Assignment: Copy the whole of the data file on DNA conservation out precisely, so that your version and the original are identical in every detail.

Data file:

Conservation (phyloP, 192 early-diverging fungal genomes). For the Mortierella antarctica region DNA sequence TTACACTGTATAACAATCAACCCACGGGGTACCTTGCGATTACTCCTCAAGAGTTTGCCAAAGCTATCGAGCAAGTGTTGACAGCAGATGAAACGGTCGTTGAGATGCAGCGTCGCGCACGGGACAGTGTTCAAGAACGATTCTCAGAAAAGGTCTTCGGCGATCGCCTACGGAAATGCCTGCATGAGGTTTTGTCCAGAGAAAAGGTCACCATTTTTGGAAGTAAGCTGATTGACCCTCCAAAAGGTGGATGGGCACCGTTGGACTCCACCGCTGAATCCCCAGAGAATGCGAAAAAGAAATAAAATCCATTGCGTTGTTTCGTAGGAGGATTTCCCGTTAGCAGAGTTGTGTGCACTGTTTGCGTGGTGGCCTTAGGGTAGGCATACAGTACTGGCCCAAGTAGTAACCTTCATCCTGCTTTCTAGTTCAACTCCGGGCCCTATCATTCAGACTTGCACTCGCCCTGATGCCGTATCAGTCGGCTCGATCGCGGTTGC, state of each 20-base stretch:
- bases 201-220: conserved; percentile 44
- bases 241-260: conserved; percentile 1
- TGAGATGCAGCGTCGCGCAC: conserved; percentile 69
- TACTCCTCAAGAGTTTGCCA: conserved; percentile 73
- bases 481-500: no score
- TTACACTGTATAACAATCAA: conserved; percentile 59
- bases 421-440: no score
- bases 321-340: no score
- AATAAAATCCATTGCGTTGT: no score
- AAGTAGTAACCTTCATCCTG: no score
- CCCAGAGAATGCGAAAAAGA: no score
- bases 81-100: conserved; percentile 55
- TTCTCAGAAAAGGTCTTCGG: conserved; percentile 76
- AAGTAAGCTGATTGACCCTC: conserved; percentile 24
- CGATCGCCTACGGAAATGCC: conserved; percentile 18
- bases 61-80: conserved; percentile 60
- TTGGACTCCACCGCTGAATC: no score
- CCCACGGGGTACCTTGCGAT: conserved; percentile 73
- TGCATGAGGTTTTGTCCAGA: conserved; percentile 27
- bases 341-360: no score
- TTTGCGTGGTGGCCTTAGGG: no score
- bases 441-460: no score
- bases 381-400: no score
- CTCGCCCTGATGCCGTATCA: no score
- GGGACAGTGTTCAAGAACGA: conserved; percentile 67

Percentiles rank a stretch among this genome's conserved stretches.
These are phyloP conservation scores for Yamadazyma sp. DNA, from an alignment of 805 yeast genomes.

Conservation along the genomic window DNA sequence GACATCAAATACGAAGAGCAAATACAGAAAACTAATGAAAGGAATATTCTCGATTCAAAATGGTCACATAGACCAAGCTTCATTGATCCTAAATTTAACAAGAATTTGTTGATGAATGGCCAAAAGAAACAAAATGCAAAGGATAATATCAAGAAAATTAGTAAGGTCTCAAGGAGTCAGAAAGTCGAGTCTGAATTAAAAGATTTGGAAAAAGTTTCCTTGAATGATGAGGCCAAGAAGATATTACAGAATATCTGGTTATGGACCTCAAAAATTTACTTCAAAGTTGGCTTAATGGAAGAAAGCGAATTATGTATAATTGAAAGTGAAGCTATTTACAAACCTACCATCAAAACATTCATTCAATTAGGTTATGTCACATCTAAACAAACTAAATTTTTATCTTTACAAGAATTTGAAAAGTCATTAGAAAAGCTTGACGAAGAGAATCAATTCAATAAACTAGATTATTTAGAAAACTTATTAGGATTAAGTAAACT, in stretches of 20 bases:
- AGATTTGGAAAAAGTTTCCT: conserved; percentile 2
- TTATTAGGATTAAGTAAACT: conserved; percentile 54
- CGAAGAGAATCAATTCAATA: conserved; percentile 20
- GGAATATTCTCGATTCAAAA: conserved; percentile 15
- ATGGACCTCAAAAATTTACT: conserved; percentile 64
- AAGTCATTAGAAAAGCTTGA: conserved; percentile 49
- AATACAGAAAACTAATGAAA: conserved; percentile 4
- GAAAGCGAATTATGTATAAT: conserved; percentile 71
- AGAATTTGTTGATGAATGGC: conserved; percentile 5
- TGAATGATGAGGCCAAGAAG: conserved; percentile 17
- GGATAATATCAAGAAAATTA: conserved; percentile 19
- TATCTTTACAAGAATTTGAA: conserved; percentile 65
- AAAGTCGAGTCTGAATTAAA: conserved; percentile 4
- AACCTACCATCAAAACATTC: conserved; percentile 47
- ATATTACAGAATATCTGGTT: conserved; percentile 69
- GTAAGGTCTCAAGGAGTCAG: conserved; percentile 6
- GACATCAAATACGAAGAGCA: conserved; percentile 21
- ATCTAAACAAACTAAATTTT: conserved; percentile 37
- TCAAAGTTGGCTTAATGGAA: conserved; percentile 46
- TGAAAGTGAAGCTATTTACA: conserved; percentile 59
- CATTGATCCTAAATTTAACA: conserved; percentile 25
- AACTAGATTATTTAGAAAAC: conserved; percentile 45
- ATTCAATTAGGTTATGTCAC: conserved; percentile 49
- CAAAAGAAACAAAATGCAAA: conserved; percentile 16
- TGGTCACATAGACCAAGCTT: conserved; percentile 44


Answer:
Conservation (phyloP, 192 early-diverging fungal genomes). For the Mortierella antarctica region DNA sequence TTACACTGTATAACAATCAACCCACGGGGTACCTTGCGATTACTCCTCAAGAGTTTGCCAAAGCTATCGAGCAAGTGTTGACAGCAGATGAAACGGTCGTTGAGATGCAGCGTCGCGCACGGGACAGTGTTCAAGAACGATTCTCAGAAAAGGTCTTCGGCGATCGCCTACGGAAATGCCTGCATGAGGTTTTGTCCAGAGAAAAGGTCACCATTTTTGGAAGTAAGCTGATTGACCCTCCAAAAGGTGGATGGGCACCGTTGGACTCCACCGCTGAATCCCCAGAGAATGCGAAAAAGAAATAAAATCCATTGCGTTGTTTCGTAGGAGGATTTCCCGTTAGCAGAGTTGTGTGCACTGTTTGCGTGGTGGCCTTAGGGTAGGCATACAGTACTGGCCCAAGTAGTAACCTTCATCCTGCTTTCTAGTTCAACTCCGGGCCCTATCATTCAGACTTGCACTCGCCCTGATGCCGTATCAGTCGGCTCGATCGCGGTTGC, state of each 20-base stretch:
- bases 201-220: conserved; percentile 44
- bases 241-260: conserved; percentile 1
- TGAGATGCAGCGTCGCGCAC: conserved; percentile 69
- TACTCCTCAAGAGTTTGCCA: conserved; percentile 73
- bases 481-500: no score
- TTACACTGTATAACAATCAA: conserved; percentile 59
- bases 421-440: no score
- bases 321-340: no score
- AATAAAATCCATTGCGTTGT: no score
- AAGTAGTAACCTTCATCCTG: no score
- CCCAGAGAATGCGAAAAAGA: no score
- bases 81-100: conserved; percentile 55
- TTCTCAGAAAAGGTCTTCGG: conserved; percentile 76
- AAGTAAGCTGATTGACCCTC: conserved; percentile 24
- CGATCGCCTACGGAAATGCC: conserved; percentile 18
- bases 61-80: conserved; percentile 60
- TTGGACTCCACCGCTGAATC: no score
- CCCACGGGGTACCTTGCGAT: conserved; percentile 73
- TGCATGAGGTTTTGTCCAGA: conserved; percentile 27
- bases 341-360: no score
- TTTGCGTGGTGGCCTTAGGG: no score
- bases 441-460: no score
- bases 381-400: no score
- CTCGCCCTGATGCCGTATCA: no score
- GGGACAGTGTTCAAGAACGA: conserved; percentile 67

Percentiles rank a stretch among this genome's conserved stretches.
These are phyloP conservation scores for Yamadazyma sp. DNA, from an alignment of 805 yeast genomes.

Conservation along the genomic window DNA sequence GACATCAAATACGAAGAGCAAATACAGAAAACTAATGAAAGGAATATTCTCGATTCAAAATGGTCACATAGACCAAGCTTCATTGATCCTAAATTTAACAAGAATTTGTTGATGAATGGCCAAAAGAAACAAAATGCAAAGGATAATATCAAGAAAATTAGTAAGGTCTCAAGGAGTCAGAAAGTCGAGTCTGAATTAAAAGATTTGGAAAAAGTTTCCTTGAATGATGAGGCCAAGAAGATATTACAGAATATCTGGTTATGGACCTCAAAAATTTACTTCAAAGTTGGCTTAATGGAAGAAAGCGAATTATGTATAATTGAAAGTGAAGCTATTTACAAACCTACCATCAAAACATTCATTCAATTAGGTTATGTCACATCTAAACAAACTAAATTTTTATCTTTACAAGAATTTGAAAAGTCATTAGAAAAGCTTGACGAAGAGAATCAATTCAATAAACTAGATTATTTAGAAAACTTATTAGGATTAAGTAAACT, in stretches of 20 bases:
- AGATTTGGAAAAAGTTTCCT: conserved; percentile 2
- TTATTAGGATTAAGTAAACT: conserved; percentile 54
- CGAAGAGAATCAATTCAATA: conserved; percentile 20
- GGAATATTCTCGATTCAAAA: conserved; percentile 15
- ATGGACCTCAAAAATTTACT: conserved; percentile 64
- AAGTCATTAGAAAAGCTTGA: conserved; percentile 49
- AATACAGAAAACTAATGAAA: conserved; percentile 4
- GAAAGCGAATTATGTATAAT: conserved; percentile 71
- AGAATTTGTTGATGAATGGC: conserved; percentile 5
- TGAATGATGAGGCCAAGAAG: conserved; percentile 17
- GGATAATATCAAGAAAATTA: conserved; percentile 19
- TATCTTTACAAGAATTTGAA: conserved; percentile 65
- AAAGTCGAGTCTGAATTAAA: conserved; percentile 4
- AACCTACCATCAAAACATTC: conserved; percentile 47
- ATATTACAGAATATCTGGTT: conserved; percentile 69
- GTAAGGTCTCAAGGAGTCAG: conserved; percentile 6
- GACATCAAATACGAAGAGCA: conserved; percentile 21
- ATCTAAACAAACTAAATTTT: conserved; percentile 37
- TCAAAGTTGGCTTAATGGAA: conserved; percentile 46
- TGAAAGTGAAGCTATTTACA: conserved; percentile 59
- CATTGATCCTAAATTTAACA: conserved; percentile 25
- AACTAGATTATTTAGAAAAC: conserved; percentile 45
- ATTCAATTAGGTTATGTCAC: conserved; percentile 49
- CAAAAGAAACAAAATGCAAA: conserved; percentile 16
- TGGTCACATAGACCAAGCTT: conserved; percentile 44